Battle against taggers makes its mark as San Francisco’s graffiti plague eases
SF Chron (LINK)
Evan Sernoffsky Jan. 4, 2019 Updated: Jan. 4, 2019 4 a.m.
They usually strike at night. Spray can in hand, they scrawl their crude tags on San Francisco’s historic brick facades, business windows and sidewalks.
And when morning reveals the destructive spree of graffiti, the vandals are usually long gone, leaving property owners with a stubborn cleanup job — possibly even a fine.
But thanks to an aggressive new strategy by police and prosecutors, such incidents of vandalism appear to be in decline, according to the latest numbers. Reports of graffiti to 311 have hit an all-time low since the city started tracking the data at the start of 2016.
There were 3,371 such calls in November compared with 7,611 reported during March,…Read more
Anti-Trump Mural Sparks ACLU Lawsuit and Public Art Dispute in New Orleans
Shortly after putting up a mural on his private property last year, Neal Morris received a letter from the city demanding its immediate removal and threatening jail time.
Benjamin Sutton for Hyperallergic
<< Cashy-D's anti-Trump mural in New Orleans (photo courtesy and © Neal Morris
Late last year, New Orleans developer Neal Morris commissioned the local artist Cashy-D to paint a mural on his private property. On November 4, the artist completed the piece, which…
H&M Lawsuit Against Street Artist Could Have Changed Copyright Law [UPDATED]
The clothing company claims it has dropped its lawsuit against the artist Revok after widespread outcry and calls for a boycott, though the artist’s lawyer claims that is not true.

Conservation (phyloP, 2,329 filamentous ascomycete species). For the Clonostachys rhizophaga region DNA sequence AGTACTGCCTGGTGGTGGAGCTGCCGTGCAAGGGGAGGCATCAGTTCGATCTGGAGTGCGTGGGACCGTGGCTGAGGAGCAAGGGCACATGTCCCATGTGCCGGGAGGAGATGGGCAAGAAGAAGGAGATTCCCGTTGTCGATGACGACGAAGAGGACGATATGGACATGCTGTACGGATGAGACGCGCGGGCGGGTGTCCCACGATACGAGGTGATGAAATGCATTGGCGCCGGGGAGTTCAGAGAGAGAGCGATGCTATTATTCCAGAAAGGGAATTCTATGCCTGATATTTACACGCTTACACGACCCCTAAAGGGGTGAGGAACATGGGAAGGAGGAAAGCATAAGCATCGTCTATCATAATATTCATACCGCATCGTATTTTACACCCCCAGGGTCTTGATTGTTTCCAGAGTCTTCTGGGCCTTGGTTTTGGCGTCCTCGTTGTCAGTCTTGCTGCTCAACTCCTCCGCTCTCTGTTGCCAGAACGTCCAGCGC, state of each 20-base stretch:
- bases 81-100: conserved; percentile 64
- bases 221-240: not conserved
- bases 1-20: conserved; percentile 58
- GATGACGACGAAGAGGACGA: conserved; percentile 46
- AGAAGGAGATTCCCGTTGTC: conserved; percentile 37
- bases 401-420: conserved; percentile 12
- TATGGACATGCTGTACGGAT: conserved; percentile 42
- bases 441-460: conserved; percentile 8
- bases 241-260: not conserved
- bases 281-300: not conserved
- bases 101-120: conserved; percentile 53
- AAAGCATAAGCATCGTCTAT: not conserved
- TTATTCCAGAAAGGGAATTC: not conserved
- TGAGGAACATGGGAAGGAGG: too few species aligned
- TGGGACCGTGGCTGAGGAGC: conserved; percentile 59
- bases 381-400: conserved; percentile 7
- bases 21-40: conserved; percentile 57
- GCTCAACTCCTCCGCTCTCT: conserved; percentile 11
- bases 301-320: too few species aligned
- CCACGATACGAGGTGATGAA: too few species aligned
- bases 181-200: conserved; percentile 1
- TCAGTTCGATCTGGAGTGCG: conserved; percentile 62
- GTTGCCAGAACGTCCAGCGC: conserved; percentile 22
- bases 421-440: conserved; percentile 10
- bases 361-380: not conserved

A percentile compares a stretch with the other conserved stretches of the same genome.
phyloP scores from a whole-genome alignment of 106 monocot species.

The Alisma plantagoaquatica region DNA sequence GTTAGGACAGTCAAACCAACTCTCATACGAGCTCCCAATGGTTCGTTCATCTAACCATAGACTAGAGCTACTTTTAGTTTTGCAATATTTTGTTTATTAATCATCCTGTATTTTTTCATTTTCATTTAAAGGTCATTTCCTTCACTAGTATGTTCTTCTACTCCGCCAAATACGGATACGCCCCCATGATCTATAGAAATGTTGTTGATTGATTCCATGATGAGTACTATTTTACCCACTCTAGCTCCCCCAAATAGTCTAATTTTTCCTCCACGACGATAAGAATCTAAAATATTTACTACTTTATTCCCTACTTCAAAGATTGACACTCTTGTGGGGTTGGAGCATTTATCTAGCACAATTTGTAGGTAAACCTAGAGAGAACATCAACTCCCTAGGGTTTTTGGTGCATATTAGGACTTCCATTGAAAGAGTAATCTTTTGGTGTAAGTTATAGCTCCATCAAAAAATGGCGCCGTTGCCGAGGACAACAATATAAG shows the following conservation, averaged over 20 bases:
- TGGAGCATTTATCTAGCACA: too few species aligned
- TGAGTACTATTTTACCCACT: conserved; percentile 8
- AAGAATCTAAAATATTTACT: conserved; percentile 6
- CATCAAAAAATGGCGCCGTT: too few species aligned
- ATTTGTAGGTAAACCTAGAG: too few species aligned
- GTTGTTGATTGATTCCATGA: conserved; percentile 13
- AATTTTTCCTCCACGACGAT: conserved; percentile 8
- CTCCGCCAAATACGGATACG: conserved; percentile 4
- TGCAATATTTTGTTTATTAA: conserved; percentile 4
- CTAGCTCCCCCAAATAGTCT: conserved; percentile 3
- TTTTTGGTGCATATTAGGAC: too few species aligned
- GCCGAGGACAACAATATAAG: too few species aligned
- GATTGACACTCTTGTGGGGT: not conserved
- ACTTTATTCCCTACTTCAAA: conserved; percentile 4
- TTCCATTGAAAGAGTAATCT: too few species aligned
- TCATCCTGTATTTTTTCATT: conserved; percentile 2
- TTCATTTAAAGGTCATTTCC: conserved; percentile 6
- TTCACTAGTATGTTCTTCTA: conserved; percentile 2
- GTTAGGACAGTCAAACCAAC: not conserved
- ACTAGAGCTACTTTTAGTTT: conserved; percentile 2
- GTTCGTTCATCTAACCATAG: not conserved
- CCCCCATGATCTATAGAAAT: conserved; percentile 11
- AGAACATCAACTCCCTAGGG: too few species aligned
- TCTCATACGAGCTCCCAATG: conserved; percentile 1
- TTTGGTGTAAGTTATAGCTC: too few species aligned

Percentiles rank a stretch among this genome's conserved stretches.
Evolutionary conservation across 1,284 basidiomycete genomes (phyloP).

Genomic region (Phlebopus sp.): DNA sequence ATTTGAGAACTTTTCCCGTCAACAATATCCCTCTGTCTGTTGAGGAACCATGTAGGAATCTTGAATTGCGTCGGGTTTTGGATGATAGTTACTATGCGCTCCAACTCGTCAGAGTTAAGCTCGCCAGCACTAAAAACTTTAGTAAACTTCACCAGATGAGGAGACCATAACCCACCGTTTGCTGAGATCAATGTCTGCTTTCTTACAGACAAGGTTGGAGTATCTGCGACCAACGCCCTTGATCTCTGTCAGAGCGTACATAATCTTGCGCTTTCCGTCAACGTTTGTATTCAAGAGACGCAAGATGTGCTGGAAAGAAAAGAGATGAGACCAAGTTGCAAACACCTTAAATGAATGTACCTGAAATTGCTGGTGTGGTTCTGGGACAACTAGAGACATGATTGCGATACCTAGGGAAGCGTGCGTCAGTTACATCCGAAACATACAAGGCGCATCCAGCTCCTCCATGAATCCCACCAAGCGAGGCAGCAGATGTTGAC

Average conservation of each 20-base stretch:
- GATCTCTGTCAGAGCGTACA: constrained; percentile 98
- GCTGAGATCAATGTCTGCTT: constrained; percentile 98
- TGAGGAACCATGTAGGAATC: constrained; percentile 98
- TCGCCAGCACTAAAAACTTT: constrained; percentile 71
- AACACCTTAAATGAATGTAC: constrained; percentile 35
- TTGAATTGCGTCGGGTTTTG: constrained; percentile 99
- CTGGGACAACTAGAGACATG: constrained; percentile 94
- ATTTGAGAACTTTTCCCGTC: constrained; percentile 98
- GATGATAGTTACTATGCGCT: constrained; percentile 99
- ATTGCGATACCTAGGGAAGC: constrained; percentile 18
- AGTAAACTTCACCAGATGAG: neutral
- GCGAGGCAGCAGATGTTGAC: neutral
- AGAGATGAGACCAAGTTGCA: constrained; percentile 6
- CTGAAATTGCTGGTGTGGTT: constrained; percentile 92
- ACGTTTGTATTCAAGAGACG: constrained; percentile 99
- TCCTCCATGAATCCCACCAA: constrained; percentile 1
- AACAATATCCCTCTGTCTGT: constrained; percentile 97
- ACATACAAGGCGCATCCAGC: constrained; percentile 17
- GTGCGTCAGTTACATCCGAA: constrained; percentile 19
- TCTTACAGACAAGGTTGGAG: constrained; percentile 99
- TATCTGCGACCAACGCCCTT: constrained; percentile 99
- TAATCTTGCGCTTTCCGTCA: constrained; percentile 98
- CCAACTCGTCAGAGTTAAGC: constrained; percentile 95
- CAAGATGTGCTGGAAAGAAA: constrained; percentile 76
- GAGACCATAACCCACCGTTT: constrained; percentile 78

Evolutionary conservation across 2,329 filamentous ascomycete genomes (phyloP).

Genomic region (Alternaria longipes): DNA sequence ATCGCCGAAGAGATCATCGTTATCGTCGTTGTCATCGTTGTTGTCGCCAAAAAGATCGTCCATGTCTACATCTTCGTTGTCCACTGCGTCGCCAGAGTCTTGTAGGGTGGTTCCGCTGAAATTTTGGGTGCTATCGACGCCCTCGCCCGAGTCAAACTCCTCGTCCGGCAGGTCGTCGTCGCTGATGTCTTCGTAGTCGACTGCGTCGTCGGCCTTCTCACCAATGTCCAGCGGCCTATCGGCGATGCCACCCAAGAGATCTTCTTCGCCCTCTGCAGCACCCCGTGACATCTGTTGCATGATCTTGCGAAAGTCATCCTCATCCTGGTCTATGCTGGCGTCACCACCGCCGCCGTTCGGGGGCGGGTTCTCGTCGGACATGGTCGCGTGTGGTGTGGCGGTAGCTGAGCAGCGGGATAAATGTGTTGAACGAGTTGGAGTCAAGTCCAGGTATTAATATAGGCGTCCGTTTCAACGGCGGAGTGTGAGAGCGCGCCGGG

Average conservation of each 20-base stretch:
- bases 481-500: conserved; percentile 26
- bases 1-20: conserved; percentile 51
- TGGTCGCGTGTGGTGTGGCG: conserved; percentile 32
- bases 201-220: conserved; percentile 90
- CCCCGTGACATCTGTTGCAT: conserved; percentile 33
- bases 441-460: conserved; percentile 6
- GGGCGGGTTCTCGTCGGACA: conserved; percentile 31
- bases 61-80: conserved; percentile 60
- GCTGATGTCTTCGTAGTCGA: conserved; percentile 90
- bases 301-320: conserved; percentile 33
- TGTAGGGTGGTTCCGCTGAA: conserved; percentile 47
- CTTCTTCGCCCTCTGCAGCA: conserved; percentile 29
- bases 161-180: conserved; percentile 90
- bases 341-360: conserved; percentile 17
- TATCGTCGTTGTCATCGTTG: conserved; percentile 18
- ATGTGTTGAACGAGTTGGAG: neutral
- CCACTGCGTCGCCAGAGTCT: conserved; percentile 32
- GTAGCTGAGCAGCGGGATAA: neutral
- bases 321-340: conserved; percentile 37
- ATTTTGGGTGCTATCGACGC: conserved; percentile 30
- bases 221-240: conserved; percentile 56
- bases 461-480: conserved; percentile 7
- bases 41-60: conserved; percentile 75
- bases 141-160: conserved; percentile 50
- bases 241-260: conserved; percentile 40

Claire VoonMarch 15, 2018
Update, 3/15/2018, 4:30pm: According to the Daily Beast, H&M has withdrawn its lawsuit. It shared the following statement:
H&M respects the creativity and uniqueness of artists, no matter the medium. We should have acted differently in our approach to this matter. It was never our intention to set a precedent concerning public art or to influence the debate on the legality of street art. As a result, we are withdrawing the complaint filed in court. We are currently reaching out directly to the artist in question to come up with a solution.…Read more
Decrying Real Estate Developer’s ‘Insolence,’ Judge Awards Street Artists $6.7 Million in Landmark 5Pointz Case
The ruling is a decisive victory for street artists.
Eileen Kinsella, February 12, 2018 (Artnet)
In a dramatic conclusion to a landmark case, a judge has ruled that a New York developer must pay $6.7 million to a group of graffiti artists to compensate for painting over their work without warning in 2013. The decision represents a decisive victory for street artists in a case that pitted their rights against those of a real estate executive.
The artists sued the developer, Gerald Wolkoff, for violating their rights after he whitewashed their work at the famous 5Pointz art mecca in Long Island City to make way for condos. A jury ruled in favor of the artists in November, but it remained up to a judge to determine the extent of the damages…Read more
Street Artist 'Sign-Bombs' Downtown Neighborhoods With 450 'Honey Bears'
Mon. January 29, 2018, 4:34pm
by Nathan Falstreau for hoodline
Street art is part of San Francisco's landscape, but one local artist recently installed hundreds of pieces of his work to spark a conversation about using public spaces as a canvas for self-expression.
Over the weekend, fnnch [Stencil Archive album], best known for his depictions of honey bears, ladybugs, seashells, flamingos and turtles, fastened 450 pieces to utility poles between Market and…Read more
After ‘Hope,’ and Lawsuit, Shepard Fairey Tries Damage Control
By JORI FINKELNOV. 3, 2017 (LINK)
LOS ANGELES — By just about any measure, it’s been a long time since the street artist Shepard Fairey managed to capture the optimism of Barack Obama’s candidacy in his “Hope” poster, the stylized portrait in red, white and blue tones that easily ranks as the most famous, also ubiquitous, artwork of 2008.